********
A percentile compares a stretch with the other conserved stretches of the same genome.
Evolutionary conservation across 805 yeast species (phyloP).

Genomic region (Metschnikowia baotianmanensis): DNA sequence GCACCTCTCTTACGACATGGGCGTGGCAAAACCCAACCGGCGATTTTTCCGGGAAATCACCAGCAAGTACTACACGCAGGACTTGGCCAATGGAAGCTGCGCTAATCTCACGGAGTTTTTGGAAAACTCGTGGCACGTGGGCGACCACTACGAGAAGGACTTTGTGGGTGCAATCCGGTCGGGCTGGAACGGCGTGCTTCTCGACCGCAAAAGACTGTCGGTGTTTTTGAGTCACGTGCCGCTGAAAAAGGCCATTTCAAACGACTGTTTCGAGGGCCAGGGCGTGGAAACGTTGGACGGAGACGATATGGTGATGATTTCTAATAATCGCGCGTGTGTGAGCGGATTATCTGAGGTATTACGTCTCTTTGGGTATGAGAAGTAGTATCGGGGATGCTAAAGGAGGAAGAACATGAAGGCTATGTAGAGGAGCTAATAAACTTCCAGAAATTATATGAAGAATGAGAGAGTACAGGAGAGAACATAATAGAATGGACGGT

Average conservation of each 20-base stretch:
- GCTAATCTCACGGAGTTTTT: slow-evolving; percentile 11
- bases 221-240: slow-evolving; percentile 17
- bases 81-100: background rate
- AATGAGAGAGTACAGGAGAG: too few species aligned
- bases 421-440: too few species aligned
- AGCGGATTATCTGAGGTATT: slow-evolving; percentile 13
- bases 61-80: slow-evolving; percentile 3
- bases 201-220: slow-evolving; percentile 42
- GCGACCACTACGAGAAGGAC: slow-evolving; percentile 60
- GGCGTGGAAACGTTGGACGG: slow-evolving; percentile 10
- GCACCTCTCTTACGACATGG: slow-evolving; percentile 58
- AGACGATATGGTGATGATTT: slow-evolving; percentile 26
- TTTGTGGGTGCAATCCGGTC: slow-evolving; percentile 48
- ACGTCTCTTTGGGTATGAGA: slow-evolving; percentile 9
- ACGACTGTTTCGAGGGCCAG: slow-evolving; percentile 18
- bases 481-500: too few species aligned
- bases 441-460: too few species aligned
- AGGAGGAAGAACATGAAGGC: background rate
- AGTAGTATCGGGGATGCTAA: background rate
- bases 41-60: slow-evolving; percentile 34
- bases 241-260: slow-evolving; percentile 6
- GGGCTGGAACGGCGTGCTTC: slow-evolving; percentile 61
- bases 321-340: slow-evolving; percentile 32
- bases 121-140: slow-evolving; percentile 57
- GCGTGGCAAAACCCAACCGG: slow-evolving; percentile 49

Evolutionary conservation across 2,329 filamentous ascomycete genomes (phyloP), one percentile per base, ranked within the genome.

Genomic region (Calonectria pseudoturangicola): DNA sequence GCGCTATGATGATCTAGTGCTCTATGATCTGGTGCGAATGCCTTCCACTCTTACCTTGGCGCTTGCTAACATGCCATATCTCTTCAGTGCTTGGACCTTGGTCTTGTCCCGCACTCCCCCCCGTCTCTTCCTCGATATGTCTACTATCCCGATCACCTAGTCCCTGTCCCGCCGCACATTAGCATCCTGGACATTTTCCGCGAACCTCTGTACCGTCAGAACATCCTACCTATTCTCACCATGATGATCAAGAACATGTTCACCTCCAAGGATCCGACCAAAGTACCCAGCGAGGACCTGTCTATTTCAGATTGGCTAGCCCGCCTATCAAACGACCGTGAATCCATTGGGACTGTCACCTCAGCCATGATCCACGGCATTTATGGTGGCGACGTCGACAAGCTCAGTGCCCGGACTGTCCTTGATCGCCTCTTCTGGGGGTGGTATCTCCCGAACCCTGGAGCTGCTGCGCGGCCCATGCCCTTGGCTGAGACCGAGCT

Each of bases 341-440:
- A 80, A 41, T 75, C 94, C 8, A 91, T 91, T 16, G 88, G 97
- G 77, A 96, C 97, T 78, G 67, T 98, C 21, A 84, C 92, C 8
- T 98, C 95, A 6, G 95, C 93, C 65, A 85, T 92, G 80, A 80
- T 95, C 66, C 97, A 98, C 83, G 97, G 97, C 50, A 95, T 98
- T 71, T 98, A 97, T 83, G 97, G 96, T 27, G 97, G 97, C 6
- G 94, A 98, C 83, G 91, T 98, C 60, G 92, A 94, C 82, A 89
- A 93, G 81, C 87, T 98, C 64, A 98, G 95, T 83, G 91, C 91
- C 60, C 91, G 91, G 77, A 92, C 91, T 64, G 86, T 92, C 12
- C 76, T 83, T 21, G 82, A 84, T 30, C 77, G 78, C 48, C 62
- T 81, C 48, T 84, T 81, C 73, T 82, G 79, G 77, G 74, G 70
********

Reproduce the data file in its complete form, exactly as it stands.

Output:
A percentile compares a stretch with the other conserved stretches of the same genome.
Evolutionary conservation across 805 yeast species (phyloP).

Genomic region (Metschnikowia baotianmanensis): DNA sequence GCACCTCTCTTACGACATGGGCGTGGCAAAACCCAACCGGCGATTTTTCCGGGAAATCACCAGCAAGTACTACACGCAGGACTTGGCCAATGGAAGCTGCGCTAATCTCACGGAGTTTTTGGAAAACTCGTGGCACGTGGGCGACCACTACGAGAAGGACTTTGTGGGTGCAATCCGGTCGGGCTGGAACGGCGTGCTTCTCGACCGCAAAAGACTGTCGGTGTTTTTGAGTCACGTGCCGCTGAAAAAGGCCATTTCAAACGACTGTTTCGAGGGCCAGGGCGTGGAAACGTTGGACGGAGACGATATGGTGATGATTTCTAATAATCGCGCGTGTGTGAGCGGATTATCTGAGGTATTACGTCTCTTTGGGTATGAGAAGTAGTATCGGGGATGCTAAAGGAGGAAGAACATGAAGGCTATGTAGAGGAGCTAATAAACTTCCAGAAATTATATGAAGAATGAGAGAGTACAGGAGAGAACATAATAGAATGGACGGT

Average conservation of each 20-base stretch:
- GCTAATCTCACGGAGTTTTT: slow-evolving; percentile 11
- bases 221-240: slow-evolving; percentile 17
- bases 81-100: background rate
- AATGAGAGAGTACAGGAGAG: too few species aligned
- bases 421-440: too few species aligned
- AGCGGATTATCTGAGGTATT: slow-evolving; percentile 13
- bases 61-80: slow-evolving; percentile 3
- bases 201-220: slow-evolving; percentile 42
- GCGACCACTACGAGAAGGAC: slow-evolving; percentile 60
- GGCGTGGAAACGTTGGACGG: slow-evolving; percentile 10
- GCACCTCTCTTACGACATGG: slow-evolving; percentile 58
- AGACGATATGGTGATGATTT: slow-evolving; percentile 26
- TTTGTGGGTGCAATCCGGTC: slow-evolving; percentile 48
- ACGTCTCTTTGGGTATGAGA: slow-evolving; percentile 9
- ACGACTGTTTCGAGGGCCAG: slow-evolving; percentile 18
- bases 481-500: too few species aligned
- bases 441-460: too few species aligned
- AGGAGGAAGAACATGAAGGC: background rate
- AGTAGTATCGGGGATGCTAA: background rate
- bases 41-60: slow-evolving; percentile 34
- bases 241-260: slow-evolving; percentile 6
- GGGCTGGAACGGCGTGCTTC: slow-evolving; percentile 61
- bases 321-340: slow-evolving; percentile 32
- bases 121-140: slow-evolving; percentile 57
- GCGTGGCAAAACCCAACCGG: slow-evolving; percentile 49

Evolutionary conservation across 2,329 filamentous ascomycete genomes (phyloP), one percentile per base, ranked within the genome.

Genomic region (Calonectria pseudoturangicola): DNA sequence GCGCTATGATGATCTAGTGCTCTATGATCTGGTGCGAATGCCTTCCACTCTTACCTTGGCGCTTGCTAACATGCCATATCTCTTCAGTGCTTGGACCTTGGTCTTGTCCCGCACTCCCCCCCGTCTCTTCCTCGATATGTCTACTATCCCGATCACCTAGTCCCTGTCCCGCCGCACATTAGCATCCTGGACATTTTCCGCGAACCTCTGTACCGTCAGAACATCCTACCTATTCTCACCATGATGATCAAGAACATGTTCACCTCCAAGGATCCGACCAAAGTACCCAGCGAGGACCTGTCTATTTCAGATTGGCTAGCCCGCCTATCAAACGACCGTGAATCCATTGGGACTGTCACCTCAGCCATGATCCACGGCATTTATGGTGGCGACGTCGACAAGCTCAGTGCCCGGACTGTCCTTGATCGCCTCTTCTGGGGGTGGTATCTCCCGAACCCTGGAGCTGCTGCGCGGCCCATGCCCTTGGCTGAGACCGAGCT

Each of bases 341-440:
- A 80, A 41, T 75, C 94, C 8, A 91, T 91, T 16, G 88, G 97
- G 77, A 96, C 97, T 78, G 67, T 98, C 21, A 84, C 92, C 8
- T 98, C 95, A 6, G 95, C 93, C 65, A 85, T 92, G 80, A 80
- T 95, C 66, C 97, A 98, C 83, G 97, G 97, C 50, A 95, T 98
- T 71, T 98, A 97, T 83, G 97, G 96, T 27, G 97, G 97, C 6
- G 94, A 98, C 83, G 91, T 98, C 60, G 92, A 94, C 82, A 89
- A 93, G 81, C 87, T 98, C 64, A 98, G 95, T 83, G 91, C 91
- C 60, C 91, G 91, G 77, A 92, C 91, T 64, G 86, T 92, C 12
- C 76, T 83, T 21, G 82, A 84, T 30, C 77, G 78, C 48, C 62
- T 81, C 48, T 84, T 81, C 73, T 82, G 79, G 77, G 74, G 70